Outdoor natural play is very important. Obviously outdoor play in good weather – the odd trip out in the rain to splash in puddles may be okay, but who likes getting wet on a regular basis? I certainly don’t like getting wet as I supervise a play session. Parks, gardens and natural environments have some great opportunities for playing with natural materials. Water, mud, sand, wood, leaves and stones. That doesn’t mean that this time of year is out of bounds. Any glimmer of sun or a dry day it’s wrap up warm and head outside.
Outdoor Play Dough otherwise known as Mud!
If you’re lucky to have sticky clay style soil then you have your own source of outdoor play dough. Let your little ones squelch it through their fingers and mould it into different shapes. Try moulding it using play dough cutters and tools. If like me, you have bog standard mud get them making potions and mixing it with water, and any garden material they can get their hands on. What happens to the mud when it gets wet? What happens to it if you leave it in the sunshine? Does it feel different now? What’s the difference in adding a lot of water or just a little bit?
Wood as a pre-school natural play toy came to me while cleaning out our rabbit. My son who was 3.5 at the time loved the feel of the sawdust and would spend ages picking it up one piece at a time and putting it in his bucket. He’d collected lots of the sawdust and try and build piles high up. Definitely use sawdust outside it’s quite dusty and you wouldn’t want to breathe too much in or have it spread all over your nice clean house. Another obvious source of wood to play with are twigs. Dead twigs are lying all over the ground. Get your child collecting them. Can they arrange them in size order? Which are the fattest? Can you make a picture out of twigs? Can you make a broom?
Who doesn’t love water play? I have never met a child who isn’t happy with a container of water, some cups, or other objects like watering cans. Certainly my two eldest would play for hours with the water table and need several changes of clothes. There’s lots of good ideas to make it interesting. Can you count how many cups it takes to fill your bucket? Learning to measure water by volume. What happens to objects when they get wet? What sinks and what floats? If you’re outside encourage foraging for things to use for a what will float experiment. Get an old paintbrush and let them paint with water on the patio – it’s Aquadoodle but free!
I have a pet hatred of sand pits. We have a big sand pit and a gravel pit in our garden. It makes my teeth itch to see my children lying in the sand happily playing. I hate the feeling of scratchy sand anywhere but hands and feet. They usually end up covered. We have an arsenal of trucks and diggers that get used outside; moving sand from one part of the pit to another. If you have very dry play sand it is almost like water play and will flow out of cups when tipped upside down. Create a natural play treasure hunt. Hide stones and other treasures and let them dig them up. Wet sand can be particularly fun. You can mould it into different shapes or sand castles! If you want some more structured sand play try these sand pit toy ideas.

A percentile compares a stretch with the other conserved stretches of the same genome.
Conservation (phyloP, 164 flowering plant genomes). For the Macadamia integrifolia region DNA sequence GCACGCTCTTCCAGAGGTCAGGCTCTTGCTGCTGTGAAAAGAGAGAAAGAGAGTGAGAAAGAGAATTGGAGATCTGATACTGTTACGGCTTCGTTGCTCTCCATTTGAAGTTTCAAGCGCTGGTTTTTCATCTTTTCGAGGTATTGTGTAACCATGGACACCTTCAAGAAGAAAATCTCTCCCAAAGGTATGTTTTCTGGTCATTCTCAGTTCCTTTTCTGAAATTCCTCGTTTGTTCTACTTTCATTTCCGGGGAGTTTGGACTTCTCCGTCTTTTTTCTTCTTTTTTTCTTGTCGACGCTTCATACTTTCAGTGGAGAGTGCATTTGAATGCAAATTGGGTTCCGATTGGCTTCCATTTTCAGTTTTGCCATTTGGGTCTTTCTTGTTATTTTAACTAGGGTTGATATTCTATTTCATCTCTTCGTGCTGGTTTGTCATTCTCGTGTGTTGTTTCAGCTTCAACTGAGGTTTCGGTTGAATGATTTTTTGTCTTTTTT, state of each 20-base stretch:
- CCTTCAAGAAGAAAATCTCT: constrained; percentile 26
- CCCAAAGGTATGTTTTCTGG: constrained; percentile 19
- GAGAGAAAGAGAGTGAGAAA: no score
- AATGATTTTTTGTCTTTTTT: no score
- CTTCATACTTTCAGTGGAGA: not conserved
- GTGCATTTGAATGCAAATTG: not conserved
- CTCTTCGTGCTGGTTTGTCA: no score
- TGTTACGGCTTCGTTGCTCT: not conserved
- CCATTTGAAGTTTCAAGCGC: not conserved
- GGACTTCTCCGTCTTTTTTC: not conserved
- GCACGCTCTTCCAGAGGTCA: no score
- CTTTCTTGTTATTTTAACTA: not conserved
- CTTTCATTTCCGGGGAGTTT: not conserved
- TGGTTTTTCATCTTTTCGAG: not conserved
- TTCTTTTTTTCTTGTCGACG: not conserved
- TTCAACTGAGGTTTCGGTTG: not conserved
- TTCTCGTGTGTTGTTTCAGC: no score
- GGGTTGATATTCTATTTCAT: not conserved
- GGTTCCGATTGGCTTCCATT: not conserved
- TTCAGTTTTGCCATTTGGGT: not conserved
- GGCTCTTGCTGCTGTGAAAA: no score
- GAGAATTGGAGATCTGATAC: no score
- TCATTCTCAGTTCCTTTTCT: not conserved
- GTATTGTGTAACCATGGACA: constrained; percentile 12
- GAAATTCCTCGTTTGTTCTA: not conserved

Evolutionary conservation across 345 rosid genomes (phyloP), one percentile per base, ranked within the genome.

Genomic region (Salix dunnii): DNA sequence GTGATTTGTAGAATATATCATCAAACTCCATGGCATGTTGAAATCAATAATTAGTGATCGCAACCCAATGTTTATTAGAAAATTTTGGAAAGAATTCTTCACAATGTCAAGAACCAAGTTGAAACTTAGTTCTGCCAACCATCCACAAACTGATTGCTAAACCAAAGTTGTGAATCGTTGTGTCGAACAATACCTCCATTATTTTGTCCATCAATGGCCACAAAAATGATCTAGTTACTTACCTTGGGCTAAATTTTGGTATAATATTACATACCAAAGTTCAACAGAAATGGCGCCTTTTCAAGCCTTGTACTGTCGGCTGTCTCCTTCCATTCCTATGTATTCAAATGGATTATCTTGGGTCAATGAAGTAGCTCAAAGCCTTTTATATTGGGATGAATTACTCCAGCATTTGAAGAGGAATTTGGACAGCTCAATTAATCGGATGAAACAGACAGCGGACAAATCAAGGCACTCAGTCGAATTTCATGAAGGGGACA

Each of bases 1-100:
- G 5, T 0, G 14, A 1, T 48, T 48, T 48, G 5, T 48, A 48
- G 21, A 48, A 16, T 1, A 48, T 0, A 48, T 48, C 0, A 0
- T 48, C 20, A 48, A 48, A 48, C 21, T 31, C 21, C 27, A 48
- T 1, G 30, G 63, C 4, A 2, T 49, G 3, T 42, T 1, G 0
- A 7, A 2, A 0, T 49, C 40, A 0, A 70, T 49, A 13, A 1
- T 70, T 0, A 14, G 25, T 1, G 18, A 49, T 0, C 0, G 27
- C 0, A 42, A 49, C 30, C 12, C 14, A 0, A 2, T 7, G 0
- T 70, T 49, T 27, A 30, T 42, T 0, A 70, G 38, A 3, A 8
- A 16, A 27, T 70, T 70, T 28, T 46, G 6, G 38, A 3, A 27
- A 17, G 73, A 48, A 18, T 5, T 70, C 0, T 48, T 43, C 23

Leaves and Stones and Other Delights
On walks I often give my middle child a bag to carry. Usually the green Peppa Pig one that came free with a set of books! Her and her brother collect objects that catch their eye and bring them home. Acorns, stones, leaves, mossy twigs, mud. Anything except green growing plants are fair game. We generally use them for crafting. Create a collage of leaves or leaf rubbings for the wall. Wash the stones in your bucket – how long does it take to clean them? Painting stones to create an eye catching art piece in your garden is good fun. Especially if you do the painting outside where a mess doesn’t matter.
What do Children gain from Natural Play?
Learning through play is fun. Encouraging them outside gives them fresh air, a bit of sunshine (if you’re lucky) and helps fine tune their muscle development. Picking up cups full of water, sand or mud of varying weights develops arm muscles. Running around scavenging for leaves gives fitness. Moulding wet mud and sand helps develop hand-eye co-ordination and motor control and dexterity. Unlike board games or play sets there is no right or wrong way to play with natural objects. It all comes down to their imagination. It is wonderful watching their thought process develop and change as new ideas on what to do enters their minds. While a lot of my blog is about toys and man-made activities I love natural play and the outdoors. I’m looking forward to doing these things all over again with my youngest son.
Hopefully he will not love tasting sand and mud as much as his siblings and I certainly hope he doesn’t try and eat a slug unlike his older brother…..